Over on Hacker News, GraffitiTim points out something interesting: “The first civilization started in Mesopotamia around 5000 BCE (more or less), which is 7,000 years ago. If you live until age 80, that’s more than 1% of the history of civilization.” So you can expect to live for more than 1% of the life span of human civilization to this date.
If mating is partly about choosing half the genome of your children, do your potential partners in parenting have an obligation to disclose that they have had so much “work” done on their face and body that they now look nothing like their original phenotype? Will cosmetics and plastic surgery blunt the selection of more beautiful women via sexual selection?
We invest money, time, and effort in procuring the best possible hardware and software for our projects. In the same manner, we want the people in our teams to have the necessary knowledge and skills. We can be quite vocal in our beliefs that people are the most important asset, and ongoing education a necessity of the modern economy. Except that when it comes to learning, we are really, really bad.
Dan Novak teaches about The Sixties, philosophy and futurism at the University of Rhode Island. A veteran of the spiritual counterculture and the political Left, Dan talks with Dr. J. about globalization, spirituality, the Marxist writer Ernst Bloch, and the concept of a “planetary praxis,” uniting personal spiritual growth with global social change. (MP3)
Although biotechnology patents existed prior to the 1980s as the biotechnology era officially began, they soon became a divisive public policy issue. Perhaps a culture war issue is more appropriate as the free market approach of using DNA patents in biomedical research is under fire from strange bedfellows, a bioconservative-technoprogressive axis. The bioconservative criticisms are on moral grounds and the technoprogressive criticisms for economic reasons based on values.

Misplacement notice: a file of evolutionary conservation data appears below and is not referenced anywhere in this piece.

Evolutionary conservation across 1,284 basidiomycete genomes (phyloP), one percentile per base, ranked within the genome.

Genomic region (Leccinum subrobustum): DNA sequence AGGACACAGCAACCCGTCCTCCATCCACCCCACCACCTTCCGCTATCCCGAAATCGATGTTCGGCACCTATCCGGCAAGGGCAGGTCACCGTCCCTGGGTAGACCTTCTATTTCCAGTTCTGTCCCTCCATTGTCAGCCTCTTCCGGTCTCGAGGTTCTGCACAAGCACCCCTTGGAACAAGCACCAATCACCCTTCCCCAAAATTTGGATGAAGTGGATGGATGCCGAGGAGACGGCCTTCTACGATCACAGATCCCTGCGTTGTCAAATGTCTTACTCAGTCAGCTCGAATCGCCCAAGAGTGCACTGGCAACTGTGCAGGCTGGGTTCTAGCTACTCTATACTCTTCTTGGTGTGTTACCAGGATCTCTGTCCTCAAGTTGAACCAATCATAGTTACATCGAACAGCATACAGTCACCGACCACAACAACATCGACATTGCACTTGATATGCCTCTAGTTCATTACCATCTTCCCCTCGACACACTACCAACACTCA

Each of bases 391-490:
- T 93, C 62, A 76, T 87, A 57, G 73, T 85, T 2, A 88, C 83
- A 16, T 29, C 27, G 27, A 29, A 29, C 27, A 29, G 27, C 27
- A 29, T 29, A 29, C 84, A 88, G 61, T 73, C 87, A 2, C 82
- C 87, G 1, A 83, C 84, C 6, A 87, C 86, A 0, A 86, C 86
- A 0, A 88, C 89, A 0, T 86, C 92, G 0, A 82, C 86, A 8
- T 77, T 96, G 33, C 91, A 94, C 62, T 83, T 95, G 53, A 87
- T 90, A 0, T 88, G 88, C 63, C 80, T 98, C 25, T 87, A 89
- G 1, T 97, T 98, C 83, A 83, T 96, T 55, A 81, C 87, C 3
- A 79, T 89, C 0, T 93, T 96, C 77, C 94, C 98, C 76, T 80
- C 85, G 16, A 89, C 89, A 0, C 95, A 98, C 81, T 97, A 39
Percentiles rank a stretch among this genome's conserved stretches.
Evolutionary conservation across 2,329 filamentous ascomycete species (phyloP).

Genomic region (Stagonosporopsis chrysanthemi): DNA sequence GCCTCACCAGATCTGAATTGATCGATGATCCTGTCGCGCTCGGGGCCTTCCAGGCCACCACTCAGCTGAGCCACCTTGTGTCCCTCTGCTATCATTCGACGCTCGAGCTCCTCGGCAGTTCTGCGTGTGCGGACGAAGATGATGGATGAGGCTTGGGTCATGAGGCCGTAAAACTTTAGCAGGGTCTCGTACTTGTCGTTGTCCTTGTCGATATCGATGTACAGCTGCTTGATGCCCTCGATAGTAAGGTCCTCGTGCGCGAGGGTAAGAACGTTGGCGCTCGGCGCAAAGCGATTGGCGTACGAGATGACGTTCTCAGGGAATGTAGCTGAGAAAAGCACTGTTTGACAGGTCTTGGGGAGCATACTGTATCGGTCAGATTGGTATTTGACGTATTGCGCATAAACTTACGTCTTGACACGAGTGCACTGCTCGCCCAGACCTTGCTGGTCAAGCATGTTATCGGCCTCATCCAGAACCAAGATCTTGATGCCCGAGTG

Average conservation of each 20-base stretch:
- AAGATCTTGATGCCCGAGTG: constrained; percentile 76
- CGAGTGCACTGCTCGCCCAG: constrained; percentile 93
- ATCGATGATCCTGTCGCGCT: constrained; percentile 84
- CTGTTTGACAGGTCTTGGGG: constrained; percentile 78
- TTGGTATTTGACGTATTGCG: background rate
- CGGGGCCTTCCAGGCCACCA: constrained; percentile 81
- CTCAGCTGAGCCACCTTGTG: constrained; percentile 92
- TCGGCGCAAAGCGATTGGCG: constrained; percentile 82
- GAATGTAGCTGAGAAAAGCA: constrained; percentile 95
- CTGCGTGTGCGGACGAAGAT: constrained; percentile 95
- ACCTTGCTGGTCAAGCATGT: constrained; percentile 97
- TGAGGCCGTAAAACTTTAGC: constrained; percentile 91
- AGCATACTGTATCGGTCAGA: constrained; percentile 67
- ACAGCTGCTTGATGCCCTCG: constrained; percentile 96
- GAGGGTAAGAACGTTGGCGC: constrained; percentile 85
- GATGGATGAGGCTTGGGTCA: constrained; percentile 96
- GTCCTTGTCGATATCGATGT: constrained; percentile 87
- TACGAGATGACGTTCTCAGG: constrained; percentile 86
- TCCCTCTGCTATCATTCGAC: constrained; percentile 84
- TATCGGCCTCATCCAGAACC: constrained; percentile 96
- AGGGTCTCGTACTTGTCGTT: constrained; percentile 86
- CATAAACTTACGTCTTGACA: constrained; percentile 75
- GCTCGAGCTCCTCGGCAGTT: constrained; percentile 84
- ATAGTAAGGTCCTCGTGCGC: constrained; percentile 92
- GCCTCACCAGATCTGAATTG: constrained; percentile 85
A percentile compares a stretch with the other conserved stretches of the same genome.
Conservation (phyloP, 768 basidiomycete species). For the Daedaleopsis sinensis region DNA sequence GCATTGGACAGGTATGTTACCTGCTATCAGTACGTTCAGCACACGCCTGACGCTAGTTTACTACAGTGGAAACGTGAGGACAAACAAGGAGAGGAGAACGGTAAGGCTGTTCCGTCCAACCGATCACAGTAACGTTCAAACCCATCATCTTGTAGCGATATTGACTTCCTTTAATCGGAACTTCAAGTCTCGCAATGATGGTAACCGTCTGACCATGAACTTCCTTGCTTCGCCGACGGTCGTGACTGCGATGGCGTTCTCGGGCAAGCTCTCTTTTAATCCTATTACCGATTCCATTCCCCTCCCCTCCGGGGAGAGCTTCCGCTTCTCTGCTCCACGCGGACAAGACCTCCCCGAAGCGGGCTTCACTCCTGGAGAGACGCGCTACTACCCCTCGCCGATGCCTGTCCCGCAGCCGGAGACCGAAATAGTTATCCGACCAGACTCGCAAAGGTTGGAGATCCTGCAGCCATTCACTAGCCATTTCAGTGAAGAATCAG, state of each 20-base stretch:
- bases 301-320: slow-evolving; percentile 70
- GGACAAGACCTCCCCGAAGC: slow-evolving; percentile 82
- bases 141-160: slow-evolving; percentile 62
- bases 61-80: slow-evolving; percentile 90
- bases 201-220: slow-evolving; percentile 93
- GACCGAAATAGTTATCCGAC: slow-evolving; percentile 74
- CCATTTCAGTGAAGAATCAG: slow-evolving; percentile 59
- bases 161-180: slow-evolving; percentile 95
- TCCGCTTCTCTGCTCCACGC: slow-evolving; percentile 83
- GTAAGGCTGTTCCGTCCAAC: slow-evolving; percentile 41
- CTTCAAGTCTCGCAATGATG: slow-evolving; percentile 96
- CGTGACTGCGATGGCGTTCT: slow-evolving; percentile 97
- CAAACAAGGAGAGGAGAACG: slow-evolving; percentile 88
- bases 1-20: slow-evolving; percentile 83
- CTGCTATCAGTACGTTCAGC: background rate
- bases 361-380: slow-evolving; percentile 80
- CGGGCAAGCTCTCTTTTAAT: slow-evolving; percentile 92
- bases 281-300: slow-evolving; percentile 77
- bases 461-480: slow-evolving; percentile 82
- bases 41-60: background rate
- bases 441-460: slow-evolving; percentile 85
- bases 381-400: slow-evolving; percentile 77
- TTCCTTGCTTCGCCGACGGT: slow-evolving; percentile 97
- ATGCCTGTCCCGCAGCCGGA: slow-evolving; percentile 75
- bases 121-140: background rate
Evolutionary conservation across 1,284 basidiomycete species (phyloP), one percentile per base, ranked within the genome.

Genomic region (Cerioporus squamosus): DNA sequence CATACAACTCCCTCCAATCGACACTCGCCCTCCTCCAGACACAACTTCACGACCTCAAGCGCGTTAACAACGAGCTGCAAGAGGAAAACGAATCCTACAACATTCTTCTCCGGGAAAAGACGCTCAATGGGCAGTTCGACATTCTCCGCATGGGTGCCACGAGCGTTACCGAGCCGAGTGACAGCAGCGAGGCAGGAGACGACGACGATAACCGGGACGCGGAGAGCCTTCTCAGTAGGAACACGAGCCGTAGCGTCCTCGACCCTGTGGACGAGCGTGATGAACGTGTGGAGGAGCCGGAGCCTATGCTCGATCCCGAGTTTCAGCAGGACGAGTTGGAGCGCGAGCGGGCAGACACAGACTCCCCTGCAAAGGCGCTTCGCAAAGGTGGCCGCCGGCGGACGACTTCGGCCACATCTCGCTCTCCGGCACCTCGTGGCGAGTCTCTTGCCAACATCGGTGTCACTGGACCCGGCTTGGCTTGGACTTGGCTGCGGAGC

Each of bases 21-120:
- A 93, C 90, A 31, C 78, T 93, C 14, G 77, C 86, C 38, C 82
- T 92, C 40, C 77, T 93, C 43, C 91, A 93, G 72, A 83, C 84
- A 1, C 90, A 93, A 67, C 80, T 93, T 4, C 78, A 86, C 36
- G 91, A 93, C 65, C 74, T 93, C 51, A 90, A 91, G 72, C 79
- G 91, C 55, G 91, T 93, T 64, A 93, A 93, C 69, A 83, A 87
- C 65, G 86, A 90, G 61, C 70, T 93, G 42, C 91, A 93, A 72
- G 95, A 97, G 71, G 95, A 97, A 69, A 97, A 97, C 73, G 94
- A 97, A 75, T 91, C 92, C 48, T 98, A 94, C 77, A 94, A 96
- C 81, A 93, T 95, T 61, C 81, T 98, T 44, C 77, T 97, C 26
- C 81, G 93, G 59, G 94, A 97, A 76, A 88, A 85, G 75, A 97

Stewart Brand, who helped usher in the environmental movement in the 1960s and ‘70s, has been rethinking his positions on cities, nuclear power, genetic modification and geoengineering. This talk at the US State Department, a foretaste of his major new book, is sure to provoke widespread debate.
Marking the 40th anniversary of Apollo 11, we present some thoughts on a technoprogressive approach to space policy. One of the IEET’s projects is to begin a discussion among technoprogressives about the parameters of technoprogressive policy ideas, using our “Technoprogressive Policy Wiki”. The policy wiki is outlined, but empty, and we have provided our interns with some parameters for how to begin filling it in. The goal is not to express “the IEET’s position” on any specific topic, but to explore our own internal agreements and diversity about policy topics, while pointing to relevant websites, documents, and policies. Ben’s piece here on space policy was developed after conversation with the executive director, and then review and extension by the IEET Fellows and staff. Like the rest of the wiki we expect it to continually evolve. We present it here for further critique and extension before we add it to the policy wiki. - J. Hughes
During almost 20 years inside the health insurance industry, Wendell Potter saw for-profit insurers hijack the U.S. health care system and put profits before patients. Here, he speaks with Bill Moyers about how those companies are standing in the way of responsible health care reform.